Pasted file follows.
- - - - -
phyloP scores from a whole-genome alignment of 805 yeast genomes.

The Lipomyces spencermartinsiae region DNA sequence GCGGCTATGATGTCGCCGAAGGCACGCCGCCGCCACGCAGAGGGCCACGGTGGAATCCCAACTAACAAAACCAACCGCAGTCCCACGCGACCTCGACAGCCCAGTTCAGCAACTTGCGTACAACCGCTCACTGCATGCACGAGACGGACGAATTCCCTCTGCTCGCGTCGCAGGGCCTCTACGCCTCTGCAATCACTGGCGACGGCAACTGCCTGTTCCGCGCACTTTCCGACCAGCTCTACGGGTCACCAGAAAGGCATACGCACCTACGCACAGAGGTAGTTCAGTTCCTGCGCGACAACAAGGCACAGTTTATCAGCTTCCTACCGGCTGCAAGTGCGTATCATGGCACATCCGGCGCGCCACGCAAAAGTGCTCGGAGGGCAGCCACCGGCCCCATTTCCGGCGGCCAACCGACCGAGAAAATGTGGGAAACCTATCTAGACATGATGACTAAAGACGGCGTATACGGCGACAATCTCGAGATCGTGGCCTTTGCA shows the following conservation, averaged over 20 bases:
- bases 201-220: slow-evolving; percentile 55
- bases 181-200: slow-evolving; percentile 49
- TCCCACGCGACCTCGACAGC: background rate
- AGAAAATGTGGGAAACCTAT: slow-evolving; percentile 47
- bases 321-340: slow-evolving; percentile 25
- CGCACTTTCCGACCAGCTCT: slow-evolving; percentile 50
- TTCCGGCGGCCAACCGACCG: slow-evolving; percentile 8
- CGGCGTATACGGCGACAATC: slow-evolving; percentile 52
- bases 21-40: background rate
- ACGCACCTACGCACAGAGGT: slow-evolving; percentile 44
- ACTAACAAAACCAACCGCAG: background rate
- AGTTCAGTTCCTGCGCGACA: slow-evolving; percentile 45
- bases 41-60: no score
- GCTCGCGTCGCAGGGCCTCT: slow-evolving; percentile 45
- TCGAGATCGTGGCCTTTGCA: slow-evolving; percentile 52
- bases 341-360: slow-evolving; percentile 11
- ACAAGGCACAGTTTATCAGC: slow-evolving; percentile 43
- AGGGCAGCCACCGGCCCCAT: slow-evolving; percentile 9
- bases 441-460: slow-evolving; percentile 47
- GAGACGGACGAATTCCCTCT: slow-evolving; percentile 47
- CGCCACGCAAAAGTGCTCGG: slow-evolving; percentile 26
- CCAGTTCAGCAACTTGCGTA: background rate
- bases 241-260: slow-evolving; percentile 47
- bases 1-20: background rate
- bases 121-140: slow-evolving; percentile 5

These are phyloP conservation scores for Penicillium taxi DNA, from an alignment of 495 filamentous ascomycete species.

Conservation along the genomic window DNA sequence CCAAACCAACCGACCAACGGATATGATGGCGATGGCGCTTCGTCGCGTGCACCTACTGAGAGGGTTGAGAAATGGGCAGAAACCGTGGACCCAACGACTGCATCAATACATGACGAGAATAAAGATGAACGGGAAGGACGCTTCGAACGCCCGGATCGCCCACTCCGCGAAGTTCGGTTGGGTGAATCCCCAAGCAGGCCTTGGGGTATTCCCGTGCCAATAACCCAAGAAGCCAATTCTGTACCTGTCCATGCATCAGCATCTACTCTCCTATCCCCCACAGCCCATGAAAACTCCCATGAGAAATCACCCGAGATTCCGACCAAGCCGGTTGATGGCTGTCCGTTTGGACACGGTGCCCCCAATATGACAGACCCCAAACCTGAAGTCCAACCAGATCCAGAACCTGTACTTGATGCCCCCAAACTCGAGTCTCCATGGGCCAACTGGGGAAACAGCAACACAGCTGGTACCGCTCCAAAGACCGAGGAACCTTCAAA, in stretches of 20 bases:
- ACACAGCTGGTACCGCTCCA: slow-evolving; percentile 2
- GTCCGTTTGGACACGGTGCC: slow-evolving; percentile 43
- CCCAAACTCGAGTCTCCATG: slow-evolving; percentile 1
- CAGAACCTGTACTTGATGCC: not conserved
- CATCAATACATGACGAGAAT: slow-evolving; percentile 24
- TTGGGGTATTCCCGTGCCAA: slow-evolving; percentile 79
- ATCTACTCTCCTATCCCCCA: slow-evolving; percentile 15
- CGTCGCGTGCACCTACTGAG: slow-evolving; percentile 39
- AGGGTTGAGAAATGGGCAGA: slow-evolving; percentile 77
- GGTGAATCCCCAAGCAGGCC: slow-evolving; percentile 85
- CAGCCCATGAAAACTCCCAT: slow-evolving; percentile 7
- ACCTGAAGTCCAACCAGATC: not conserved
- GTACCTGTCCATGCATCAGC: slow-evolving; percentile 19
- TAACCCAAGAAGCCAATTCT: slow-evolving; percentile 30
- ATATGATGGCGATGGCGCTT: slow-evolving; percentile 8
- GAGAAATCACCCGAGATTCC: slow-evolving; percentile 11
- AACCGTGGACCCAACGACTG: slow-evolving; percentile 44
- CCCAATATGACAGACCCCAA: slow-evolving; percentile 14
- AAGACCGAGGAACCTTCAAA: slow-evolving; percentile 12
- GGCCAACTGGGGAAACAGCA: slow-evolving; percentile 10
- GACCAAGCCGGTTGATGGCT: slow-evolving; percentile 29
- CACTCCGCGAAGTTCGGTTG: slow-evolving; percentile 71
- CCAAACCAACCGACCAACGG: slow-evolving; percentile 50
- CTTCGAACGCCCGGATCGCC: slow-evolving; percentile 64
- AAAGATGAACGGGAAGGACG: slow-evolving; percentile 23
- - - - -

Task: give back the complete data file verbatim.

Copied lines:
phyloP scores from a whole-genome alignment of 805 yeast genomes.

The Lipomyces spencermartinsiae region DNA sequence GCGGCTATGATGTCGCCGAAGGCACGCCGCCGCCACGCAGAGGGCCACGGTGGAATCCCAACTAACAAAACCAACCGCAGTCCCACGCGACCTCGACAGCCCAGTTCAGCAACTTGCGTACAACCGCTCACTGCATGCACGAGACGGACGAATTCCCTCTGCTCGCGTCGCAGGGCCTCTACGCCTCTGCAATCACTGGCGACGGCAACTGCCTGTTCCGCGCACTTTCCGACCAGCTCTACGGGTCACCAGAAAGGCATACGCACCTACGCACAGAGGTAGTTCAGTTCCTGCGCGACAACAAGGCACAGTTTATCAGCTTCCTACCGGCTGCAAGTGCGTATCATGGCACATCCGGCGCGCCACGCAAAAGTGCTCGGAGGGCAGCCACCGGCCCCATTTCCGGCGGCCAACCGACCGAGAAAATGTGGGAAACCTATCTAGACATGATGACTAAAGACGGCGTATACGGCGACAATCTCGAGATCGTGGCCTTTGCA shows the following conservation, averaged over 20 bases:
- bases 201-220: slow-evolving; percentile 55
- bases 181-200: slow-evolving; percentile 49
- TCCCACGCGACCTCGACAGC: background rate
- AGAAAATGTGGGAAACCTAT: slow-evolving; percentile 47
- bases 321-340: slow-evolving; percentile 25
- CGCACTTTCCGACCAGCTCT: slow-evolving; percentile 50
- TTCCGGCGGCCAACCGACCG: slow-evolving; percentile 8
- CGGCGTATACGGCGACAATC: slow-evolving; percentile 52
- bases 21-40: background rate
- ACGCACCTACGCACAGAGGT: slow-evolving; percentile 44
- ACTAACAAAACCAACCGCAG: background rate
- AGTTCAGTTCCTGCGCGACA: slow-evolving; percentile 45
- bases 41-60: no score
- GCTCGCGTCGCAGGGCCTCT: slow-evolving; percentile 45
- TCGAGATCGTGGCCTTTGCA: slow-evolving; percentile 52
- bases 341-360: slow-evolving; percentile 11
- ACAAGGCACAGTTTATCAGC: slow-evolving; percentile 43
- AGGGCAGCCACCGGCCCCAT: slow-evolving; percentile 9
- bases 441-460: slow-evolving; percentile 47
- GAGACGGACGAATTCCCTCT: slow-evolving; percentile 47
- CGCCACGCAAAAGTGCTCGG: slow-evolving; percentile 26
- CCAGTTCAGCAACTTGCGTA: background rate
- bases 241-260: slow-evolving; percentile 47
- bases 1-20: background rate
- bases 121-140: slow-evolving; percentile 5

These are phyloP conservation scores for Penicillium taxi DNA, from an alignment of 495 filamentous ascomycete species.

Conservation along the genomic window DNA sequence CCAAACCAACCGACCAACGGATATGATGGCGATGGCGCTTCGTCGCGTGCACCTACTGAGAGGGTTGAGAAATGGGCAGAAACCGTGGACCCAACGACTGCATCAATACATGACGAGAATAAAGATGAACGGGAAGGACGCTTCGAACGCCCGGATCGCCCACTCCGCGAAGTTCGGTTGGGTGAATCCCCAAGCAGGCCTTGGGGTATTCCCGTGCCAATAACCCAAGAAGCCAATTCTGTACCTGTCCATGCATCAGCATCTACTCTCCTATCCCCCACAGCCCATGAAAACTCCCATGAGAAATCACCCGAGATTCCGACCAAGCCGGTTGATGGCTGTCCGTTTGGACACGGTGCCCCCAATATGACAGACCCCAAACCTGAAGTCCAACCAGATCCAGAACCTGTACTTGATGCCCCCAAACTCGAGTCTCCATGGGCCAACTGGGGAAACAGCAACACAGCTGGTACCGCTCCAAAGACCGAGGAACCTTCAAA, in stretches of 20 bases:
- ACACAGCTGGTACCGCTCCA: slow-evolving; percentile 2
- GTCCGTTTGGACACGGTGCC: slow-evolving; percentile 43
- CCCAAACTCGAGTCTCCATG: slow-evolving; percentile 1
- CAGAACCTGTACTTGATGCC: not conserved
- CATCAATACATGACGAGAAT: slow-evolving; percentile 24
- TTGGGGTATTCCCGTGCCAA: slow-evolving; percentile 79
- ATCTACTCTCCTATCCCCCA: slow-evolving; percentile 15
- CGTCGCGTGCACCTACTGAG: slow-evolving; percentile 39
- AGGGTTGAGAAATGGGCAGA: slow-evolving; percentile 77
- GGTGAATCCCCAAGCAGGCC: slow-evolving; percentile 85
- CAGCCCATGAAAACTCCCAT: slow-evolving; percentile 7
- ACCTGAAGTCCAACCAGATC: not conserved
- GTACCTGTCCATGCATCAGC: slow-evolving; percentile 19
- TAACCCAAGAAGCCAATTCT: slow-evolving; percentile 30
- ATATGATGGCGATGGCGCTT: slow-evolving; percentile 8
- GAGAAATCACCCGAGATTCC: slow-evolving; percentile 11
- AACCGTGGACCCAACGACTG: slow-evolving; percentile 44
- CCCAATATGACAGACCCCAA: slow-evolving; percentile 14
- AAGACCGAGGAACCTTCAAA: slow-evolving; percentile 12
- GGCCAACTGGGGAAACAGCA: slow-evolving; percentile 10
- GACCAAGCCGGTTGATGGCT: slow-evolving; percentile 29
- CACTCCGCGAAGTTCGGTTG: slow-evolving; percentile 71
- CCAAACCAACCGACCAACGG: slow-evolving; percentile 50
- CTTCGAACGCCCGGATCGCC: slow-evolving; percentile 64
- AAAGATGAACGGGAAGGACG: slow-evolving; percentile 23